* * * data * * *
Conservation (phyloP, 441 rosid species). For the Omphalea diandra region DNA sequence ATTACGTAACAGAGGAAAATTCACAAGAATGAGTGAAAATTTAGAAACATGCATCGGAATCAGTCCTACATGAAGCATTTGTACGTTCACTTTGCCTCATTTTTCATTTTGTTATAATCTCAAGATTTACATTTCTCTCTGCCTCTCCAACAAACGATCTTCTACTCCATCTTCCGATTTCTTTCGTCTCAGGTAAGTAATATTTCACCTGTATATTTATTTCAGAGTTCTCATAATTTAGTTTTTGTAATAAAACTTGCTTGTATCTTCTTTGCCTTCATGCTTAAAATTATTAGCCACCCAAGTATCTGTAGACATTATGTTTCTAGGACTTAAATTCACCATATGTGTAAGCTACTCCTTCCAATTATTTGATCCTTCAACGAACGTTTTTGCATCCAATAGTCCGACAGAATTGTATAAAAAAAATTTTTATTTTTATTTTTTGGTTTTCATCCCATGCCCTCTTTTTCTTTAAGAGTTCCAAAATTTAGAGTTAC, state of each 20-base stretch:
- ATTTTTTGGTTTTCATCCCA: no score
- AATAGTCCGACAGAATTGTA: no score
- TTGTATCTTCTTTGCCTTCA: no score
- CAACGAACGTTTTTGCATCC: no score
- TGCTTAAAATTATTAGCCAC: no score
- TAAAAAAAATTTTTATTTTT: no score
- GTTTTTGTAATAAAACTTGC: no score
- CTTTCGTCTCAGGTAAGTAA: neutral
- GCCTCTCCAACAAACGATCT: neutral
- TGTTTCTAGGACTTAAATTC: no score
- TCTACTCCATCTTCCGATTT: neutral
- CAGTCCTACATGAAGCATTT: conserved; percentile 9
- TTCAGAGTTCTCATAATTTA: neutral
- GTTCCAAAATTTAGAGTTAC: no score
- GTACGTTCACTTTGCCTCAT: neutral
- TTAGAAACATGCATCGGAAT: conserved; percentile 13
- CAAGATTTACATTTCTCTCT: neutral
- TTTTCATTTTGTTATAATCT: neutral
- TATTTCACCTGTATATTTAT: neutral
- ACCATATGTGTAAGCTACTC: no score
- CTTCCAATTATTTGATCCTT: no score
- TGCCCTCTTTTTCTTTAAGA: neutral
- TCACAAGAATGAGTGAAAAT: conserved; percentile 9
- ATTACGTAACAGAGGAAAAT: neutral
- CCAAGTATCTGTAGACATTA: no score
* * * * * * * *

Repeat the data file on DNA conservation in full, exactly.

Conservation (phyloP, 441 rosid species). For the Omphalea diandra region DNA sequence ATTACGTAACAGAGGAAAATTCACAAGAATGAGTGAAAATTTAGAAACATGCATCGGAATCAGTCCTACATGAAGCATTTGTACGTTCACTTTGCCTCATTTTTCATTTTGTTATAATCTCAAGATTTACATTTCTCTCTGCCTCTCCAACAAACGATCTTCTACTCCATCTTCCGATTTCTTTCGTCTCAGGTAAGTAATATTTCACCTGTATATTTATTTCAGAGTTCTCATAATTTAGTTTTTGTAATAAAACTTGCTTGTATCTTCTTTGCCTTCATGCTTAAAATTATTAGCCACCCAAGTATCTGTAGACATTATGTTTCTAGGACTTAAATTCACCATATGTGTAAGCTACTCCTTCCAATTATTTGATCCTTCAACGAACGTTTTTGCATCCAATAGTCCGACAGAATTGTATAAAAAAAATTTTTATTTTTATTTTTTGGTTTTCATCCCATGCCCTCTTTTTCTTTAAGAGTTCCAAAATTTAGAGTTAC, state of each 20-base stretch:
- ATTTTTTGGTTTTCATCCCA: no score
- AATAGTCCGACAGAATTGTA: no score
- TTGTATCTTCTTTGCCTTCA: no score
- CAACGAACGTTTTTGCATCC: no score
- TGCTTAAAATTATTAGCCAC: no score
- TAAAAAAAATTTTTATTTTT: no score
- GTTTTTGTAATAAAACTTGC: no score
- CTTTCGTCTCAGGTAAGTAA: neutral
- GCCTCTCCAACAAACGATCT: neutral
- TGTTTCTAGGACTTAAATTC: no score
- TCTACTCCATCTTCCGATTT: neutral
- CAGTCCTACATGAAGCATTT: conserved; percentile 9
- TTCAGAGTTCTCATAATTTA: neutral
- GTTCCAAAATTTAGAGTTAC: no score
- GTACGTTCACTTTGCCTCAT: neutral
- TTAGAAACATGCATCGGAAT: conserved; percentile 13
- CAAGATTTACATTTCTCTCT: neutral
- TTTTCATTTTGTTATAATCT: neutral
- TATTTCACCTGTATATTTAT: neutral
- ACCATATGTGTAAGCTACTC: no score
- CTTCCAATTATTTGATCCTT: no score
- TGCCCTCTTTTTCTTTAAGA: neutral
- TCACAAGAATGAGTGAAAAT: conserved; percentile 9
- ATTACGTAACAGAGGAAAAT: neutral
- CCAAGTATCTGTAGACATTA: no score